ABQ firm's rocket-motor tech could make space more accessible - Albuquerque Journal

ABQ firm’s rocket-motor tech could make space more accessible

X-Bow Systems “Rocket Factory in a Box” facility. The Albuquerque-based company uses its own additive-manufacturing process to produce solid-state fuel in a compressed timeline, a process that takes place in customized shipping containers. (Courtesy of X-Bow Systems)

After nearly six years of closed-door research and development, Albuquerque-based X-Bow Systems publicly debuted ground-breaking rocket-motor technology this year that could shake up the space-launch industry.

X-Bow (pronounced “crossbow”), which originally formed in 2016, burst out of stealth mode last April, unveiling a newly developed family of suborbital and orbital launch vehicles, along with a new, potentially revolutionary, automated process for making solid-state propellant for rocket motors. That additive-manufacturing process may represent the biggest technological leap in solid-fuel rocket-motors in 50 years, possibly allowing radical reduction in costs for vehicle launches and greater flight frequency.

“Our solid rocket motor manufacturing process is an emerging disrupter for the aerospace industry,” X-Bow founder and CEO Jason Hundley told the Journal. “It’s a new, patent-pending ‘energetics’ technology.”

X-Bow’s proprietary procedure for “additive manufacturing of solid propellants,” or AMSP, marks the first time a company has successfully applied 3D printing to solid-state fuel for rocket motors. Other manufacturers do use 3D printing for the motors themselves, but only a couple of commercial companies currently make solid-state rocket-motor fuel, and they use a decades-old, time-consuming process that normally lasts six to eight weeks before delivery to customers, Hundley said.

The traditional fuel-making procedure begins with a slow mixing of chemicals, which can take up to five days. After that, the mixture is poured into a giant steel casting pit, where it remains for 10-15 days for the ingredients to slowly harden.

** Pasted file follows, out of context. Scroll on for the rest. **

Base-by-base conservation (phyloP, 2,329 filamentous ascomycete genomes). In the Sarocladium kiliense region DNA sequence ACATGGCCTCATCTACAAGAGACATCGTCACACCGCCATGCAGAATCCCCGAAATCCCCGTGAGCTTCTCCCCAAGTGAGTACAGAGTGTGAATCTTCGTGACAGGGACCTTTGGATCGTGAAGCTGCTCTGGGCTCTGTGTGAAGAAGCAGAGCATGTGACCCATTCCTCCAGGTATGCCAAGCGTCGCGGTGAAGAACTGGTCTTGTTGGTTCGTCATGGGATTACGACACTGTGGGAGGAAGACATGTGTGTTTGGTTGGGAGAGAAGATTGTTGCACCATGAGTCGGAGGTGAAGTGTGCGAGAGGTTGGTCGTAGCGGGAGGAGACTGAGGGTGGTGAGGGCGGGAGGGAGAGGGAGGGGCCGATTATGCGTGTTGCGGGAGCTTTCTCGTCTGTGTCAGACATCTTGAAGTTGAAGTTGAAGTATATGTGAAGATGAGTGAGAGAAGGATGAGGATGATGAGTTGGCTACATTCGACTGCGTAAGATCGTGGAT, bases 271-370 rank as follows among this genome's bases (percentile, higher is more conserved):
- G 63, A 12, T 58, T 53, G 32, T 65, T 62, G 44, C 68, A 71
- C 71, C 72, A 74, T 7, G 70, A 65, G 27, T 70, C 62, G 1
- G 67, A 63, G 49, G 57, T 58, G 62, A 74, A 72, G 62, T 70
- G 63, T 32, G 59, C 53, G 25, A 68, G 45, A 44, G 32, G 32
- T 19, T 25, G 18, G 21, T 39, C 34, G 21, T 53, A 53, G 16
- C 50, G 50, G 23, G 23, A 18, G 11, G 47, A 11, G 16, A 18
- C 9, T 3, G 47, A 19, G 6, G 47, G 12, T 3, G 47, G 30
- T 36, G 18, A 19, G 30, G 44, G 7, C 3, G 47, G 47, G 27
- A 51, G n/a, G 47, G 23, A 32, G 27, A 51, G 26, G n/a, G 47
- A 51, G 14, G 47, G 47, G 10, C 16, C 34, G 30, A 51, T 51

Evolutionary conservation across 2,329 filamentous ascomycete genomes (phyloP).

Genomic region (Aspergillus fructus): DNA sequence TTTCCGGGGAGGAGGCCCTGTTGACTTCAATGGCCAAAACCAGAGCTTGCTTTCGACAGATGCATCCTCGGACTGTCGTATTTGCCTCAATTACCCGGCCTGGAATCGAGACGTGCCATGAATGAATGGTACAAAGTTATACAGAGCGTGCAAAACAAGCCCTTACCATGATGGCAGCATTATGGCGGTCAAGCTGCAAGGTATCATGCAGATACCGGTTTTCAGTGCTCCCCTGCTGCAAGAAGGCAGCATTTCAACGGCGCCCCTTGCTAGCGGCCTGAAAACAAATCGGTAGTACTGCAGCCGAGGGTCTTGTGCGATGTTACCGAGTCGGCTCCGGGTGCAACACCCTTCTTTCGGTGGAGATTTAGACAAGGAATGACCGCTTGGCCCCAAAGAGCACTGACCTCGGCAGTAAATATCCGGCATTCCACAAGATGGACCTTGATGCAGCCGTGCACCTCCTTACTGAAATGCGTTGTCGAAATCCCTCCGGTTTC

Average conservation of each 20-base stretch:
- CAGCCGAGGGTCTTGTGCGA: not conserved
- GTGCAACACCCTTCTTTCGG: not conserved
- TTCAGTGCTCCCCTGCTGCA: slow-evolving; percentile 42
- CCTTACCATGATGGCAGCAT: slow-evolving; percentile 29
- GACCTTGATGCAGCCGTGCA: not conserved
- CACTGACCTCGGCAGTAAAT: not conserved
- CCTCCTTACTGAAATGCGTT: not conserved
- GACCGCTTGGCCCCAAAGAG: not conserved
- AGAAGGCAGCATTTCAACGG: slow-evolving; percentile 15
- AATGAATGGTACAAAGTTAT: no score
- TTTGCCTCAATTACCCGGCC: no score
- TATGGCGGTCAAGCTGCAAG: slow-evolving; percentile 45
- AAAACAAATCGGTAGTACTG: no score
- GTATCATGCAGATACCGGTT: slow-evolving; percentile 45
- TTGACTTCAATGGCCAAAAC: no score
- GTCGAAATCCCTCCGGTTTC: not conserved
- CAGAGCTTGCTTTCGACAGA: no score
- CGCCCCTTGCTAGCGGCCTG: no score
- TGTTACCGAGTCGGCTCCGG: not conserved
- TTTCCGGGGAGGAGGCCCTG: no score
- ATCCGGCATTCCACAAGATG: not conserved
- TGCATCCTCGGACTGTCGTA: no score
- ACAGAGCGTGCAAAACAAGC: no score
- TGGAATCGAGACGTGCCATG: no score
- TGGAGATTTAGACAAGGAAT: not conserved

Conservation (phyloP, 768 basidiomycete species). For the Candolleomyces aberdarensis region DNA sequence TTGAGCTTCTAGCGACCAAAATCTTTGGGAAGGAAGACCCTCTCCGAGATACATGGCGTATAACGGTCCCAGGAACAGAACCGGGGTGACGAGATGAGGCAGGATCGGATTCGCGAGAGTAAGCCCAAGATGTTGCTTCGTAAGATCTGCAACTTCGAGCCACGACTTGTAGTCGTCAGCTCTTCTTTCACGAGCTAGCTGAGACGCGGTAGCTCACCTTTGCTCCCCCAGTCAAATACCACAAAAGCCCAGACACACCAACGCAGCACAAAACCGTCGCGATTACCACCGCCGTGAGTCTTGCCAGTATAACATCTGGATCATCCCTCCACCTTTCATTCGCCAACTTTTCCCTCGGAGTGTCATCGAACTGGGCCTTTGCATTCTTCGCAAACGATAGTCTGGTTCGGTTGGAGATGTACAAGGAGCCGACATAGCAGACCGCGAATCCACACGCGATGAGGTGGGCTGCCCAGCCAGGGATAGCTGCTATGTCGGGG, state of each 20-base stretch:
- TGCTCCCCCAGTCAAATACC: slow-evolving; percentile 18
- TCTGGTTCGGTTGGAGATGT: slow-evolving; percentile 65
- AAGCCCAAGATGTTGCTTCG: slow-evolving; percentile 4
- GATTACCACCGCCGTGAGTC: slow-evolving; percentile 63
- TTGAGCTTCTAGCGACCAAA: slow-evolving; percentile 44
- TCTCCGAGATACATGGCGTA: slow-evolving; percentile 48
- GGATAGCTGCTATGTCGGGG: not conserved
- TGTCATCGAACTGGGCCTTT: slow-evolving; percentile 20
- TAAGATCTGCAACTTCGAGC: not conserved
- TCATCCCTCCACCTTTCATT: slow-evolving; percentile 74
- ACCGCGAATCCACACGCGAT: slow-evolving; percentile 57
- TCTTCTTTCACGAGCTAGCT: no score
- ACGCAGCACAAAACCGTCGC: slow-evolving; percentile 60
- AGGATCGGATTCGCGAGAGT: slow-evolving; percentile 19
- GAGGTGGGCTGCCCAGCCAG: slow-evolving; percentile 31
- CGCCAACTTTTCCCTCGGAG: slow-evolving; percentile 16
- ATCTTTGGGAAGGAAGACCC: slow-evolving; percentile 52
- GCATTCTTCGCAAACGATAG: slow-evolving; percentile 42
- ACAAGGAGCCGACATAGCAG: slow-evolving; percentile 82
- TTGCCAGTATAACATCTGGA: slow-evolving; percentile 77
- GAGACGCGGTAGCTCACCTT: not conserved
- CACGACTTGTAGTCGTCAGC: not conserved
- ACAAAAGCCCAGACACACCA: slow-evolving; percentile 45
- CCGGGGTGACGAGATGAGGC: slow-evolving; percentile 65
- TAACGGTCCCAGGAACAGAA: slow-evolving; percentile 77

Then, when the solid-state fuel is ready for removal, it gets put through intensive post-inspection. And only after that is the propellant finally shipped onto the last stage of manufacturing, whereby the fuel gets integrated into the rocket motor assembly process itself.

In contrast, X-Bow’s additive manufacturing compresses the entire mixing-and-curing procedure into a three-day process, with all the automated technology installed inside compact shipping containers that X-Bow calls a “Rocket Factory in a Box.” In addition, the company has developed proprietary rocket motors that are designed to be integrated with the fuel through a simple, snap-in procedure using cartridges the encapsulate the propellant.

“It’s a cartridge-based approach,” Hundley said. “We put the energetics (propellant) in the bottom of the rocket motor and screw in the nozzle on the back.”

The overall, end result is a far simpler, more-efficient process that significantly lowers the manufacturing footprint, immensely speeding the timeline and reducing the costs for making both the solid-state propellant and the fully-assembled rocket motors themselves.

“We can produce about 700 pounds of grain (propellant) in about four hours, with one-to-two days for curing before it’s dispensed out of the system,” Hundley said. “That means we can make between 1,500 and 2,000 pounds of energetics in a week.”

X-Bow hadn’t considered creating new propellant-making technology when it originally launched six years ago. Rather, Hundley and a group of veteran aerospace industry colleagues founded the company to build a new family of launch vehicles that X-Bow originally developed in cooperation with Sandia National Laboratories and the Air Force Research Laboratory at Kirtland Air Force Base.